It’s a great thing when community engagement is a primary focus of many organizations. However, the challenge for some may be changing the engagement status quo into what it can be in the future. With the abundance of tools available and the desire to do more engagement, there is an opportunity for creativity and innovation. So, how does this all come together to build something that can impact not only a community but those in public service as well?
For local government, employees at all levels across an entire organization can play a key role in developing new ways to engage the public. Four city of Charlotte employees were recently selected as finalists in the Knight Cities Challenge, a national call for new ideas that would make communities a better place to live and work. Two of the employee ideas focused on engaging the community in a very unique way.
The employees are pictured above: Charlotte-Mecklenburg Storm Water Services, Alyssa Dodd – in the left photo, with Carlos Alzate; and Sarah Hazel (holding the “No Barriers” sign).
Alyssa’s idea is centered around city employees taking 10 minutes once a week to have a conversation with a member of the community to discuss how we can make our city a better place to live, work and play. Just think, if every employee did this, we could collectively engage more than 364,000 people a year in one-on-one conversations. These conversations could lead to new relationships being formed with the community and have a lasting impact on the employees who participate. The city could gain new perspectives and fresh ideas from residents. In turn, residents could feel a stronger connection to the city and its employees.
A second idea focused on working with the community to leverage physical barriers between diverse communities to create a dynamic common space for neighborhoods. Many of these barriers are spaces that have great potential, but may go unused and oftentimes disconnect the community. If people who are racially, socially, generationally or economically divided claim this space and work side by side with local government, it can become a safe and fun place. Sarah Hazel’s vision is for people working together to create the new, common space to break down negative perceptions abutting neighborhoods may have about each other. More specifically, the act of co-creating elements of the space can foster a sense of ownership and shared experience that builds pride and relationships for years.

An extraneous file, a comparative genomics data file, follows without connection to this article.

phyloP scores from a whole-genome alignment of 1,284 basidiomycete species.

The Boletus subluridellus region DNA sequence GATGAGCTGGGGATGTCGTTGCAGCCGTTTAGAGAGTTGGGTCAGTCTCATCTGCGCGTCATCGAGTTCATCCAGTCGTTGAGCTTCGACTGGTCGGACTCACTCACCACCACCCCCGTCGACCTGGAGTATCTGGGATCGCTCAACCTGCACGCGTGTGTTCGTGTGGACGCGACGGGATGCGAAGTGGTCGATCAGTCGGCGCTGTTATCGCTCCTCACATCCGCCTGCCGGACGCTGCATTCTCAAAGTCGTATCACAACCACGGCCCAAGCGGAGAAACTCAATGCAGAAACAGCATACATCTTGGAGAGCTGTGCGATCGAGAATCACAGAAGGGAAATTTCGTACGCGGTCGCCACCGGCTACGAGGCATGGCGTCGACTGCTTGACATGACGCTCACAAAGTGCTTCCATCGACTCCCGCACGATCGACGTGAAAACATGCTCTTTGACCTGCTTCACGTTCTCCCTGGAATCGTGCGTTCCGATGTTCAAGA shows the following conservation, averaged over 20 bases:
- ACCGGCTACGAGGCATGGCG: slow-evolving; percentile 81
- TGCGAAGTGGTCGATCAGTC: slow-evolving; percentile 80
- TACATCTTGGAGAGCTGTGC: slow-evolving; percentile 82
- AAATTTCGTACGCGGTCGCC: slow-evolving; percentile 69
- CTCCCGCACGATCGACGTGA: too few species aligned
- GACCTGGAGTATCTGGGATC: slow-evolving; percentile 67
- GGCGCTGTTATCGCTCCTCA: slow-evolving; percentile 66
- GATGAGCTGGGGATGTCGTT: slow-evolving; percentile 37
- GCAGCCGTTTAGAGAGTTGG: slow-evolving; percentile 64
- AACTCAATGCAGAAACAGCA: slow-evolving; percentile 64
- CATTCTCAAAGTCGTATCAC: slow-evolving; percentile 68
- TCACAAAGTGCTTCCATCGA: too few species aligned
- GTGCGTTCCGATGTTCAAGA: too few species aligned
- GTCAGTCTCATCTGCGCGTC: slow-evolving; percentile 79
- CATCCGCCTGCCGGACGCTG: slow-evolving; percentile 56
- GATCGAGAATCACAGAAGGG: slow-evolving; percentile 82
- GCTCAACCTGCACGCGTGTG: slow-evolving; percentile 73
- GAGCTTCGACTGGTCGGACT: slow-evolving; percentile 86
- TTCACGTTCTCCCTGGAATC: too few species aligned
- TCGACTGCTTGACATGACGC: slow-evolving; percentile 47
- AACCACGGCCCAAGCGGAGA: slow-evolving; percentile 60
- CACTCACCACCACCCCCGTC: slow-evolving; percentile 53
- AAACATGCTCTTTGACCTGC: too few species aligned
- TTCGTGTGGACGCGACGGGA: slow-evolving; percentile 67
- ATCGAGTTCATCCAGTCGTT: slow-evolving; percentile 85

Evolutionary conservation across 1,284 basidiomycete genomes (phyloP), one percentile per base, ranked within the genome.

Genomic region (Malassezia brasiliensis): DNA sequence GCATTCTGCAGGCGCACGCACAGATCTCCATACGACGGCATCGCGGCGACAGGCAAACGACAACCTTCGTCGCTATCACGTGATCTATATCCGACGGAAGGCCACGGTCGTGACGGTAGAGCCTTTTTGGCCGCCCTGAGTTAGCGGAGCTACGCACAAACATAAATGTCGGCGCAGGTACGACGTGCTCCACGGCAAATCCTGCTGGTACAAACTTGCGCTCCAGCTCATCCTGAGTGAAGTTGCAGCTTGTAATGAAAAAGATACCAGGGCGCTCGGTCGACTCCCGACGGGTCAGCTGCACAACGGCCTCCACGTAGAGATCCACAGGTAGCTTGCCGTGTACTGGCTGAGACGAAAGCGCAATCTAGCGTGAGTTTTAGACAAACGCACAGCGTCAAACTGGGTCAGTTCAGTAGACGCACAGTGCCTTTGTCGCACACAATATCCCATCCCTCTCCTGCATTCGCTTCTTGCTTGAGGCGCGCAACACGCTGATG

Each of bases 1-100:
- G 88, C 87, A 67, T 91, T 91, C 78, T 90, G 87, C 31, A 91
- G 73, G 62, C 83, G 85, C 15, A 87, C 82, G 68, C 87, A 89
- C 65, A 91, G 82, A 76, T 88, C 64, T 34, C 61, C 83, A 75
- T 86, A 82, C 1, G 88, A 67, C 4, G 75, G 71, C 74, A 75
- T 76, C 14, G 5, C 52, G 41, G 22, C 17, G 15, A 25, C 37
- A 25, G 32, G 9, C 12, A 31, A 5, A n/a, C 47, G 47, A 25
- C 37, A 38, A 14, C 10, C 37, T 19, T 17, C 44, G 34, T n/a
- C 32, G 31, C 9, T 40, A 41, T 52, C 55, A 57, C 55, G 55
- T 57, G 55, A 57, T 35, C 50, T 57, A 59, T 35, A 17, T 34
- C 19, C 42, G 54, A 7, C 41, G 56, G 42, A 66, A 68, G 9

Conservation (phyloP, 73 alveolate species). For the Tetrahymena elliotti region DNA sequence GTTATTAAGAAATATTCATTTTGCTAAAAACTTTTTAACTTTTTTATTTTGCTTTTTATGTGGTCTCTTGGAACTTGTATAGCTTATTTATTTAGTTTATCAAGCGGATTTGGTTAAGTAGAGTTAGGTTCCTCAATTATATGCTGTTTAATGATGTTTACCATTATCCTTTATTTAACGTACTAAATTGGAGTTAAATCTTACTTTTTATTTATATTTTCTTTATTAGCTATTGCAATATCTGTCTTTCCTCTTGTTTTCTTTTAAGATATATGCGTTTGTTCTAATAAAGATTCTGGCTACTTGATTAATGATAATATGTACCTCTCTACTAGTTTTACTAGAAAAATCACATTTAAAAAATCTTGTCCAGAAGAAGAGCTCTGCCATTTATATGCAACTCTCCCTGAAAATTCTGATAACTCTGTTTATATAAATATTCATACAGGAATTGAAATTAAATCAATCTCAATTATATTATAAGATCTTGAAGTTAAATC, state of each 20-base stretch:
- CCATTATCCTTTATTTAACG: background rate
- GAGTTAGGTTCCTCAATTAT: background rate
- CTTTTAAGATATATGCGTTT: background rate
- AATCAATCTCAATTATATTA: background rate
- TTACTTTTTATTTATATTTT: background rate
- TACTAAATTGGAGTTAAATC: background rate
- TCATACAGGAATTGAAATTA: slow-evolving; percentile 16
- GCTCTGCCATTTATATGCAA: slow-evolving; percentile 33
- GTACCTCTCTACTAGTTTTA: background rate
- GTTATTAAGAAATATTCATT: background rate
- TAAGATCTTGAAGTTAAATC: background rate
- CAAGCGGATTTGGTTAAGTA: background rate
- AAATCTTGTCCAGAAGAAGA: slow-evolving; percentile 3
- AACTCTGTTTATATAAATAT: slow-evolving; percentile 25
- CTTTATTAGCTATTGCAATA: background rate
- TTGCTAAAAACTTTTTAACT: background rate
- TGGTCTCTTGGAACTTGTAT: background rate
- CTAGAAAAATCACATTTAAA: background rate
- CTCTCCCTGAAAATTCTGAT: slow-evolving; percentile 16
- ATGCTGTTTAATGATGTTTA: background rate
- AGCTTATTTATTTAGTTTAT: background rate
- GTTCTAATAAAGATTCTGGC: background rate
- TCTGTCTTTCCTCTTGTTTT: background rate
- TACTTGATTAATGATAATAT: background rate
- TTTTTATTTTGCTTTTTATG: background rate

In order to have successful engagement, you must develop a relationship with residents to understand what they are passionate about, how they currently interact with local government, and how they want their voice to be heard. For many people we find that social media is a huge draw. We have also learned there are a good number of residents who prefer to attend public meetings and receive mailers. Engagement cannot simply be a one size fits all approach. A tailored approach is necessary, but you have to know your community. You have to work on building bridges and seek input from diverse groups.
Take the barriers project again for example. Residents would be challenged to not only identify barriers, but also work with diverse groups to overcome the barriers by creating interactive art or designing elements of a park using light and sound. It is a way to take something that matters to residents and create something that brings the community together in a way they never thought was possible. Civic innovators are currently working with the No Barriers team to take this project from idea to execution.
Imagine if unique ideas such as these were implemented or even tested throughout communities across the country. Imagine if we challenged those around us to engage at a higher, more meaningful level. As a result, more relationships would be cultivated, greater trust would be built and there would be a significant increase in sense of community. If we dared to think differently, the positive impact would certainly be worth stretching the bounds of community engagement.
Click here to learn more about the ideas submitted for the Knight Cities Challenge.